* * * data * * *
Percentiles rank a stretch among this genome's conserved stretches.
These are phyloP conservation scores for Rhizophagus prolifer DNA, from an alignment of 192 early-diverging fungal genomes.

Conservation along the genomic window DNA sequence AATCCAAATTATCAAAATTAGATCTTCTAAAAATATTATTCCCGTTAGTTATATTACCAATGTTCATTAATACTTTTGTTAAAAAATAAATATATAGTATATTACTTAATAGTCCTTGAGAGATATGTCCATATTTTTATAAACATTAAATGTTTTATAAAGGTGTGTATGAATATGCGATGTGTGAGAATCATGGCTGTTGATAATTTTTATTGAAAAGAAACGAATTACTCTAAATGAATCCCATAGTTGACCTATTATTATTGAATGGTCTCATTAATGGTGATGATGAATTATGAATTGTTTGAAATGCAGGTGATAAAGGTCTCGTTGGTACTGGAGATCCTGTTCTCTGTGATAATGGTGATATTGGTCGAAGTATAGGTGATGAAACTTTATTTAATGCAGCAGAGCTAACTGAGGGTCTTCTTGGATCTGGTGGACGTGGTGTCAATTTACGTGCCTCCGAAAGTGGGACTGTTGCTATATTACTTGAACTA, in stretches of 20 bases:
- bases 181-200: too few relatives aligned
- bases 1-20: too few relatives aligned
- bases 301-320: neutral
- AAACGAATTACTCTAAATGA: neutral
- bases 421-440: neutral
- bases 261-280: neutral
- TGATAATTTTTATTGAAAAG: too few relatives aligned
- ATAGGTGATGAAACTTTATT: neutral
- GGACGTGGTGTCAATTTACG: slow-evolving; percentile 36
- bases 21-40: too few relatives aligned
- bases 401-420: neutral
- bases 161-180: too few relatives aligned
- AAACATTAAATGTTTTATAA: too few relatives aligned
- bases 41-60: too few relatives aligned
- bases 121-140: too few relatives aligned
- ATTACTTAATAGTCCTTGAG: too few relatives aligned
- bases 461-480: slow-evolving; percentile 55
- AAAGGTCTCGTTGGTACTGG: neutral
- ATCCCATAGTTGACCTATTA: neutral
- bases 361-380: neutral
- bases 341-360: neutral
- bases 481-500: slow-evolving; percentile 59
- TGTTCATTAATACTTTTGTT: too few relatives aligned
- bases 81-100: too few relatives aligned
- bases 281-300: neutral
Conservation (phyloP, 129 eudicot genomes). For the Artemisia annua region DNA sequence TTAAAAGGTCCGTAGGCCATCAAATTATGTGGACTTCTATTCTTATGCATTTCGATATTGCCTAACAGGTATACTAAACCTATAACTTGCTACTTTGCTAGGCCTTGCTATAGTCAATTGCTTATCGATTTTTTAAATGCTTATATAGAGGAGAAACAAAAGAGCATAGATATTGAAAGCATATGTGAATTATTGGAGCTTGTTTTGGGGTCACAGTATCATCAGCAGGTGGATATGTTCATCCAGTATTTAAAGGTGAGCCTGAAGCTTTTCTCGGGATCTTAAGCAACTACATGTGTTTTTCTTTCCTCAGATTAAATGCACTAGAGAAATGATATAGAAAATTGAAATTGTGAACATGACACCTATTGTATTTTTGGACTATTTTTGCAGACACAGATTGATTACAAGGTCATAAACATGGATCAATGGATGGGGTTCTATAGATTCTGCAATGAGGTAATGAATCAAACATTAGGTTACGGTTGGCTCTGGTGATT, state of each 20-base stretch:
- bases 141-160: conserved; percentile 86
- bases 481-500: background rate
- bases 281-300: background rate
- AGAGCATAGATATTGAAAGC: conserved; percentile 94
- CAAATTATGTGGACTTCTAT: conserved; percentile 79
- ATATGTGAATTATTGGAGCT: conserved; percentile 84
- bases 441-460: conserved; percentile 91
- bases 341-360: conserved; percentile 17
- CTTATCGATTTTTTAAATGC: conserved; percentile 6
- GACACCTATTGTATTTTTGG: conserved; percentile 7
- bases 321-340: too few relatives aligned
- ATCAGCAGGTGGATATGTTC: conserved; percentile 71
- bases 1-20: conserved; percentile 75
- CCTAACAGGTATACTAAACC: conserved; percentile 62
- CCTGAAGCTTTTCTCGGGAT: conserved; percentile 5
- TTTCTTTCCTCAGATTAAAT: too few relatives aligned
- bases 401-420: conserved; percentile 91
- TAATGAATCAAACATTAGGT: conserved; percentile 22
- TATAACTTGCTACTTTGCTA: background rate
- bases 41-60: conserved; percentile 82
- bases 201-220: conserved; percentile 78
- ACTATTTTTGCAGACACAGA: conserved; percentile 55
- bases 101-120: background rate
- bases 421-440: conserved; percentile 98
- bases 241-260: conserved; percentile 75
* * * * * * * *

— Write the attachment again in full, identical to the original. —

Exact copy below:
Percentiles rank a stretch among this genome's conserved stretches.
These are phyloP conservation scores for Rhizophagus prolifer DNA, from an alignment of 192 early-diverging fungal genomes.

Conservation along the genomic window DNA sequence AATCCAAATTATCAAAATTAGATCTTCTAAAAATATTATTCCCGTTAGTTATATTACCAATGTTCATTAATACTTTTGTTAAAAAATAAATATATAGTATATTACTTAATAGTCCTTGAGAGATATGTCCATATTTTTATAAACATTAAATGTTTTATAAAGGTGTGTATGAATATGCGATGTGTGAGAATCATGGCTGTTGATAATTTTTATTGAAAAGAAACGAATTACTCTAAATGAATCCCATAGTTGACCTATTATTATTGAATGGTCTCATTAATGGTGATGATGAATTATGAATTGTTTGAAATGCAGGTGATAAAGGTCTCGTTGGTACTGGAGATCCTGTTCTCTGTGATAATGGTGATATTGGTCGAAGTATAGGTGATGAAACTTTATTTAATGCAGCAGAGCTAACTGAGGGTCTTCTTGGATCTGGTGGACGTGGTGTCAATTTACGTGCCTCCGAAAGTGGGACTGTTGCTATATTACTTGAACTA, in stretches of 20 bases:
- bases 181-200: too few relatives aligned
- bases 1-20: too few relatives aligned
- bases 301-320: neutral
- AAACGAATTACTCTAAATGA: neutral
- bases 421-440: neutral
- bases 261-280: neutral
- TGATAATTTTTATTGAAAAG: too few relatives aligned
- ATAGGTGATGAAACTTTATT: neutral
- GGACGTGGTGTCAATTTACG: slow-evolving; percentile 36
- bases 21-40: too few relatives aligned
- bases 401-420: neutral
- bases 161-180: too few relatives aligned
- AAACATTAAATGTTTTATAA: too few relatives aligned
- bases 41-60: too few relatives aligned
- bases 121-140: too few relatives aligned
- ATTACTTAATAGTCCTTGAG: too few relatives aligned
- bases 461-480: slow-evolving; percentile 55
- AAAGGTCTCGTTGGTACTGG: neutral
- ATCCCATAGTTGACCTATTA: neutral
- bases 361-380: neutral
- bases 341-360: neutral
- bases 481-500: slow-evolving; percentile 59
- TGTTCATTAATACTTTTGTT: too few relatives aligned
- bases 81-100: too few relatives aligned
- bases 281-300: neutral
Conservation (phyloP, 129 eudicot genomes). For the Artemisia annua region DNA sequence TTAAAAGGTCCGTAGGCCATCAAATTATGTGGACTTCTATTCTTATGCATTTCGATATTGCCTAACAGGTATACTAAACCTATAACTTGCTACTTTGCTAGGCCTTGCTATAGTCAATTGCTTATCGATTTTTTAAATGCTTATATAGAGGAGAAACAAAAGAGCATAGATATTGAAAGCATATGTGAATTATTGGAGCTTGTTTTGGGGTCACAGTATCATCAGCAGGTGGATATGTTCATCCAGTATTTAAAGGTGAGCCTGAAGCTTTTCTCGGGATCTTAAGCAACTACATGTGTTTTTCTTTCCTCAGATTAAATGCACTAGAGAAATGATATAGAAAATTGAAATTGTGAACATGACACCTATTGTATTTTTGGACTATTTTTGCAGACACAGATTGATTACAAGGTCATAAACATGGATCAATGGATGGGGTTCTATAGATTCTGCAATGAGGTAATGAATCAAACATTAGGTTACGGTTGGCTCTGGTGATT, state of each 20-base stretch:
- bases 141-160: conserved; percentile 86
- bases 481-500: background rate
- bases 281-300: background rate
- AGAGCATAGATATTGAAAGC: conserved; percentile 94
- CAAATTATGTGGACTTCTAT: conserved; percentile 79
- ATATGTGAATTATTGGAGCT: conserved; percentile 84
- bases 441-460: conserved; percentile 91
- bases 341-360: conserved; percentile 17
- CTTATCGATTTTTTAAATGC: conserved; percentile 6
- GACACCTATTGTATTTTTGG: conserved; percentile 7
- bases 321-340: too few relatives aligned
- ATCAGCAGGTGGATATGTTC: conserved; percentile 71
- bases 1-20: conserved; percentile 75
- CCTAACAGGTATACTAAACC: conserved; percentile 62
- CCTGAAGCTTTTCTCGGGAT: conserved; percentile 5
- TTTCTTTCCTCAGATTAAAT: too few relatives aligned
- bases 401-420: conserved; percentile 91
- TAATGAATCAAACATTAGGT: conserved; percentile 22
- TATAACTTGCTACTTTGCTA: background rate
- bases 41-60: conserved; percentile 82
- bases 201-220: conserved; percentile 78
- ACTATTTTTGCAGACACAGA: conserved; percentile 55
- bases 101-120: background rate
- bases 421-440: conserved; percentile 98
- bases 241-260: conserved; percentile 75